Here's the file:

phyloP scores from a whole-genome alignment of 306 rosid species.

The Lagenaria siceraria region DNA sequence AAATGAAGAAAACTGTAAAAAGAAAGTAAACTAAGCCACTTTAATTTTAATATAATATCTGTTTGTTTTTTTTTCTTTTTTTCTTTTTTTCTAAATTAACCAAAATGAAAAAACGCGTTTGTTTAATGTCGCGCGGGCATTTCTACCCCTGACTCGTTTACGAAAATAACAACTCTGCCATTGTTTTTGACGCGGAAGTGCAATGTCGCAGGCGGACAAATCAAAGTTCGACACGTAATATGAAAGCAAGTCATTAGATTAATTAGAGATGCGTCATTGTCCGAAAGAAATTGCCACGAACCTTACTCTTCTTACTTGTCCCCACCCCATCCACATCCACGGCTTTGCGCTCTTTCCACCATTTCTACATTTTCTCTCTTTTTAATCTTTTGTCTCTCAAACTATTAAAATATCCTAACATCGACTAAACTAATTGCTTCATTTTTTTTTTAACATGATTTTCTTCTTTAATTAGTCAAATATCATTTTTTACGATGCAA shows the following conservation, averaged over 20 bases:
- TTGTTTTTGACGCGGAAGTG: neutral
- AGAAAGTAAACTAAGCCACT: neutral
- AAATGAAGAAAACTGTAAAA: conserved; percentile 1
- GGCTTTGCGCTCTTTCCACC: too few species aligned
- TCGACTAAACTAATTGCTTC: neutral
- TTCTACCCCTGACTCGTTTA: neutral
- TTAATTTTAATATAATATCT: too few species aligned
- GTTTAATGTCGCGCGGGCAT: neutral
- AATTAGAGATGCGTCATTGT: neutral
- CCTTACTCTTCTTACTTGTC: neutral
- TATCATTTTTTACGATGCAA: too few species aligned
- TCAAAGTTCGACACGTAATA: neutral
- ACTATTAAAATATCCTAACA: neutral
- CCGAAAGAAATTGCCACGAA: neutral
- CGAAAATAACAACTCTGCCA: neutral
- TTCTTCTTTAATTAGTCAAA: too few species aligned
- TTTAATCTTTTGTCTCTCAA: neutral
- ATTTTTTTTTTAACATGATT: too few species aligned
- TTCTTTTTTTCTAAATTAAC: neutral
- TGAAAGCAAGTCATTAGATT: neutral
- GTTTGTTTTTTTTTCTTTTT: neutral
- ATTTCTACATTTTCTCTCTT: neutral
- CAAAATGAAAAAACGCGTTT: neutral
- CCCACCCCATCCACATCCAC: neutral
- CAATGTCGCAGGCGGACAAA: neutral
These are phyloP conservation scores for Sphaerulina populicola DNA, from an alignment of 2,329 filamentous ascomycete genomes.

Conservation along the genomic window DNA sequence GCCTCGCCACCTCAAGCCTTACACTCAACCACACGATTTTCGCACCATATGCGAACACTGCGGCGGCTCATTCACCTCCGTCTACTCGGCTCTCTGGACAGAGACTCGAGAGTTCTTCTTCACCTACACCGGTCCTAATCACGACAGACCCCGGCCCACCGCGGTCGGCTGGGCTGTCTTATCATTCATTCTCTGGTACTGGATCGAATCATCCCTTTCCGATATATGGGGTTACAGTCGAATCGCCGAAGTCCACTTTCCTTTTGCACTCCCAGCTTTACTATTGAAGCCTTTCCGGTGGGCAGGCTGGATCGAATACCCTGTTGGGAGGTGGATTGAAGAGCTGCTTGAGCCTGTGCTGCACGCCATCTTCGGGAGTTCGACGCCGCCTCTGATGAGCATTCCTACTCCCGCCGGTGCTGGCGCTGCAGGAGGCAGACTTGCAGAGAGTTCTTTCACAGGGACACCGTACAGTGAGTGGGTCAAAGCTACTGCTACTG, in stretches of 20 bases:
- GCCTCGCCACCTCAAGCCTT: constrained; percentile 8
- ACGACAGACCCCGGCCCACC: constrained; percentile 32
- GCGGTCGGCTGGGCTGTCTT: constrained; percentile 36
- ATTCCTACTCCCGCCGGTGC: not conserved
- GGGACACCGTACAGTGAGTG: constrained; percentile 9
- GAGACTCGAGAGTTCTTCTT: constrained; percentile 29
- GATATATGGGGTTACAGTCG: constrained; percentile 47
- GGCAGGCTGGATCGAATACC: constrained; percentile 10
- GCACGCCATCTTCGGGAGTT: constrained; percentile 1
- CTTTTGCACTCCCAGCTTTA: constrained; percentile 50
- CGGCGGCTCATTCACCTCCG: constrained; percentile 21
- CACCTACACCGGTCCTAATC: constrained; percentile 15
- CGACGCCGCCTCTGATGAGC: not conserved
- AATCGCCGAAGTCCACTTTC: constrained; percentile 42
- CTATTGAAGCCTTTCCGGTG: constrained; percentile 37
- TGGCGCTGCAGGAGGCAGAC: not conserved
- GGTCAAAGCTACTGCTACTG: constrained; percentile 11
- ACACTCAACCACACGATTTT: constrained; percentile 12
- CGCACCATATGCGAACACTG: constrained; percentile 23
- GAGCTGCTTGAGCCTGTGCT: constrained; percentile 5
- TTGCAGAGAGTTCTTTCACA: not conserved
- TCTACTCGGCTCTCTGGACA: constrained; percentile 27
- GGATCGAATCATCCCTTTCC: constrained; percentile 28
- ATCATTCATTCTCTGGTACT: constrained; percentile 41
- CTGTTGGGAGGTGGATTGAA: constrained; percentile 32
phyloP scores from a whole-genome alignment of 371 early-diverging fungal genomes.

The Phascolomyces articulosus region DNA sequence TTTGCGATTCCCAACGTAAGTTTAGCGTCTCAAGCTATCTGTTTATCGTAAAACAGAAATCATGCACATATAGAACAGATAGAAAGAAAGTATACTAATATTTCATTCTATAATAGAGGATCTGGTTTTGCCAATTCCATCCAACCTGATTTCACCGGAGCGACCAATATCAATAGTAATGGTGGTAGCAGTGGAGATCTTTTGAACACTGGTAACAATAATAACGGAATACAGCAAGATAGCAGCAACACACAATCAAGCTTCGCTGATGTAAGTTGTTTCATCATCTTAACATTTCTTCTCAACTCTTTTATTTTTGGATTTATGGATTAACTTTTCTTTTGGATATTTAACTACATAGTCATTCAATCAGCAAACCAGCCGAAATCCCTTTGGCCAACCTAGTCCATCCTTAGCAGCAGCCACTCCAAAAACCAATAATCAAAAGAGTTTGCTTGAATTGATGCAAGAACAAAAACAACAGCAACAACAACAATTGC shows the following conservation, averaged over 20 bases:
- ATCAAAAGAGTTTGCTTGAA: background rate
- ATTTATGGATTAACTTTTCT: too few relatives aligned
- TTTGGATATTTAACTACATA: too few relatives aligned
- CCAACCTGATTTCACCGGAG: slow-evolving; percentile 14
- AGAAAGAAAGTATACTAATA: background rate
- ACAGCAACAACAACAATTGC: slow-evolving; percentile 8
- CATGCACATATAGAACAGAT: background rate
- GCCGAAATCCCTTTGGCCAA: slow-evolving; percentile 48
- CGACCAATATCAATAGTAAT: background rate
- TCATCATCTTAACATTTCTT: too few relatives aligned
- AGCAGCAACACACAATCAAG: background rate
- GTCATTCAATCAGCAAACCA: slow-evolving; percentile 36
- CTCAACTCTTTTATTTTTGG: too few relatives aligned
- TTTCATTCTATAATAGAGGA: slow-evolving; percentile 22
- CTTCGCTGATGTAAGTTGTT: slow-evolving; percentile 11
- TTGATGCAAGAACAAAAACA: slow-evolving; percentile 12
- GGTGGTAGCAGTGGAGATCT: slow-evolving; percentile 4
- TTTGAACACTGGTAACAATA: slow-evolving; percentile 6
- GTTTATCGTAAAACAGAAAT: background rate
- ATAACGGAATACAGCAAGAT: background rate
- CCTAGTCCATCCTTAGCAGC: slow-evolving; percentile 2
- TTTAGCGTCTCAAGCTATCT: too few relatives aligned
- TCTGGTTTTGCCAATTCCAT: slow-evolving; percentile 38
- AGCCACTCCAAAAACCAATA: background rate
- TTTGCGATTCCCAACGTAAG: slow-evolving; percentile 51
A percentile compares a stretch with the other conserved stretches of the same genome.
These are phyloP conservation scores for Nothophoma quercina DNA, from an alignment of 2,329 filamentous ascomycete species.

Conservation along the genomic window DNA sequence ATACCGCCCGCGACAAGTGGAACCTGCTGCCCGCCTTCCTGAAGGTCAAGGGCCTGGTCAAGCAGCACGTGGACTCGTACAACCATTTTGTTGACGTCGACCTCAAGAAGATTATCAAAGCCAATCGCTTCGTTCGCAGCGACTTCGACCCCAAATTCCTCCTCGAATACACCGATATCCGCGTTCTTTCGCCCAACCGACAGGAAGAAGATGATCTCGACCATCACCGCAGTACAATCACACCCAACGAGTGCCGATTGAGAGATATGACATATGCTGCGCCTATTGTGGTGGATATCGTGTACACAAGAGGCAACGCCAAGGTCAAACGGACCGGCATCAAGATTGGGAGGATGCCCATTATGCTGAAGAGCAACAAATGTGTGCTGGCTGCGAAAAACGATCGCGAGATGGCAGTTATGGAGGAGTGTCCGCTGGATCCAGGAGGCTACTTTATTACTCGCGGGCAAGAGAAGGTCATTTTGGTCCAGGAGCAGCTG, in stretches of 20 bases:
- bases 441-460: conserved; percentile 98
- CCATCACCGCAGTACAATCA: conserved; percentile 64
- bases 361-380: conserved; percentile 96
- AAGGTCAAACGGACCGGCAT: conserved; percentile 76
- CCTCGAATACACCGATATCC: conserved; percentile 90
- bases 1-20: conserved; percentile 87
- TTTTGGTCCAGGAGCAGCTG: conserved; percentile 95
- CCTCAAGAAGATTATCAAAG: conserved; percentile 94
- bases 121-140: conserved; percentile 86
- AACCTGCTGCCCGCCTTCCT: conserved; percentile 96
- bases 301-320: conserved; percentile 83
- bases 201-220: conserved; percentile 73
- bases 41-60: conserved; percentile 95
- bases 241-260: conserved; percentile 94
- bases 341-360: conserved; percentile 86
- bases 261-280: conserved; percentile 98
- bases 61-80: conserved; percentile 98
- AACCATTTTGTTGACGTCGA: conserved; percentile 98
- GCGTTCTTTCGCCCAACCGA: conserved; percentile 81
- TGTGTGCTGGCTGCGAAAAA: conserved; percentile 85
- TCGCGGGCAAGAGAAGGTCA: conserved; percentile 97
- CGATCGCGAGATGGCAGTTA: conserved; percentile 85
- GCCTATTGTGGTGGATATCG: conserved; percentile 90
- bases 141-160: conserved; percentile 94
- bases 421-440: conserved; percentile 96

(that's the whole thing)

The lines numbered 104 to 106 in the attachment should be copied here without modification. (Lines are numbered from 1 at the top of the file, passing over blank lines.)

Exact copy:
- TGTGTGCTGGCTGCGAAAAA: conserved; percentile 85
- TCGCGGGCAAGAGAAGGTCA: conserved; percentile 97
- CGATCGCGAGATGGCAGTTA: conserved; percentile 85